Finally we let out our four dogs.  They had to go out and we delayed it so they would not flush the bird.  I was amazed the bird simply froze near our big white pine and the dogs never spotted it and ran right past it.  Finally the bird ran across the yard, through the fence and disappeared.  We were curious whether the quail-like bird will come back (very similar in size to a bobwhite).

I got up this morning and put on my L.L Bean moccasins my sister bought me.  I had forgotten how comfortable they were.  Now I have to keep them out of reach of my dogs.  They could destroy one in one bite:  they are leather, very temping for one to chomp on.

There are plenty of gifts still to be opened.  Lynelle is not up yet.  I was feeling very grateful and thankful for everything.  I know everything is by grace.  Over two thousand years ago a baby was born in a manger.  We do not deserve Him.  And He died for us.  And it is a free gift.  That is totally by grace.  I did nothing to deserve it.  It is only by grace.

Death Is The Last Taboo

Author: siggy

I felt odd discussing my health situation:  I went to my nephrologist (a kidney doctor) for the second time.  The report of my condition was worst than I thought:  my kidney function was down to twenty per cent and my doctor in the next visit was going to discuss  putting me in dialysis.  It takes six to twelve months to put into motion.

I started to mull over what this meant.  A loss of my freedom.  I could not easily go away.  I had dreamed for forty years to travel to San Francisco maybe even by train (I loved train rides).  I would visit my sister whose house I had never seen and my brother-in-law who I have never met.  This would be almost impossible to do once I started dialysis.  I could at most go away for a day or two at a time.

I was reeling from this news.  I did not want to bear it alone.  Sharing it with others meant reminding them of their own mortality.  And death was the last taboo so I could not discuss my situation so easily with others.  I felt all alone.

Time all of a sudden became very valuable.  I did have a window.  I am going to take the trip that I dreamed to take for most of my life before I start my dialysis.  You only live once.

There are many characters in our house.  I will mention a few.  We have a menagerie here:  eight cats and four dogs.  And each pet has a distinct personality.  Let us start off with one of the dogs, the oldest–“Pax”.

“Pax” is a rottweiler/boxer mix.  He is one intimidating dog–almost an hundred pounds–scary as all hell.  He is really a pussy cat–all bark and no bite.  He will run out into the yard and situate himself in the furthest right hand corner and bark at his neighbor who had the audacity to walk out into his yard which is directly across the street.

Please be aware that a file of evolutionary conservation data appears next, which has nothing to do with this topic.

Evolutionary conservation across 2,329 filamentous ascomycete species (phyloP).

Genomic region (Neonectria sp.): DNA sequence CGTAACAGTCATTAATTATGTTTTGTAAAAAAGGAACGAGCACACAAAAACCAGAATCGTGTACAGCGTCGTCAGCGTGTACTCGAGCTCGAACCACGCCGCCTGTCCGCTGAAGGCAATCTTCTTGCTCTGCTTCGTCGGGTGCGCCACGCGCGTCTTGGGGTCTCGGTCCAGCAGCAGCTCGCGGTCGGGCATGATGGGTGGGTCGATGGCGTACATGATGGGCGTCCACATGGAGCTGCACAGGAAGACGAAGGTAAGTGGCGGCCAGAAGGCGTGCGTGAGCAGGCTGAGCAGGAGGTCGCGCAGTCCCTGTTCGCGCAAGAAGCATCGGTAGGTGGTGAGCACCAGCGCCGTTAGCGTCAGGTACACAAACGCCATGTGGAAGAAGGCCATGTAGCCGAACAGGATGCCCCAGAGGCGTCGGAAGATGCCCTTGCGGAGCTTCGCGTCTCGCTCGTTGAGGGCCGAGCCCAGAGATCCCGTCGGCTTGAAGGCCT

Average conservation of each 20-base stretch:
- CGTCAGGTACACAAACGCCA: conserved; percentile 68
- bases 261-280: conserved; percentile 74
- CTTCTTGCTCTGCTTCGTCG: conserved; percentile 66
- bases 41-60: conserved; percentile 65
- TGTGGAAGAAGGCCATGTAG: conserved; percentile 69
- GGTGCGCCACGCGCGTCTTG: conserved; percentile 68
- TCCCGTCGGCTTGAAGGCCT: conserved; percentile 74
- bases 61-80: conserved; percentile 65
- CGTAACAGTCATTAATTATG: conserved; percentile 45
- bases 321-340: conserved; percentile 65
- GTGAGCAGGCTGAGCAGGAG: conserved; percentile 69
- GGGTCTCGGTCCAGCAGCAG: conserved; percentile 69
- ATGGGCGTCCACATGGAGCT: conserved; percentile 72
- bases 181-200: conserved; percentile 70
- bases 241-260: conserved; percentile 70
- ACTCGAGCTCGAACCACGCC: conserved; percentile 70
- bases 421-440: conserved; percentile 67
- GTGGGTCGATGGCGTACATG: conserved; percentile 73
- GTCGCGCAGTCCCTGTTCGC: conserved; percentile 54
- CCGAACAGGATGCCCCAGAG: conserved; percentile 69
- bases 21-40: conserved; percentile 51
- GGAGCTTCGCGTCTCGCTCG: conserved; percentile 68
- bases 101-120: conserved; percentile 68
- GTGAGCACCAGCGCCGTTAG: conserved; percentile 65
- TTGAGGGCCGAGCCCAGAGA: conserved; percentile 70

“Pax” is a scaredy cat.  We have to bring him to the vet when his ears need to be cleaned out; for they muzzle him there.  He is a baby as big as he is.  It is difficult giving him antibiotics to clear up his ear infection.  We have to fool him.  Give him something he likes like bread, put a pill in one slice and then keep coming with the slices so he has to swallow one before he can eat the next.

When we were down to one dog, “Sweetie”, a female golden retriever, entered our lives.  “Pax” wanted nothing to do with her (did I mention “Pax” is a he).  It was hilarious.  No matter how many times he growled at her, she threw herself on him over and over.  Sweetie is one happy go lucky dog.

We planned to get her fixed as soon as possible; but the worst possible scenario happened and you guessed it “Pax” impregnated “Sweetie”.

The day we were supposed to be at my sister’s house in Plymouth, Sweetie had seven pups on our bed no less.  One died and we sold four and I did not have the heart to separate the last two.  So “Atilla the Hun” (“Tilla” for short) and Coco entered our lives.

I have to say “Atilla The Hun” is not vicious by by (???) means but is aggressive:  If you throw four scraps of food at the feet of our four dogs, he will get three.  I call him “Atilla The Hun” because others laugh at that name.  He is really a sweet dog although he does not realize he is all of sixty-six pounds for he will sometimes try to snuggle on our laps.

There will be more about theses two pups and you will see why “Tilla” was originally named “Atilla The Hun”. In fact he may warrant an entire blog or more to relate his antics. (to be continued)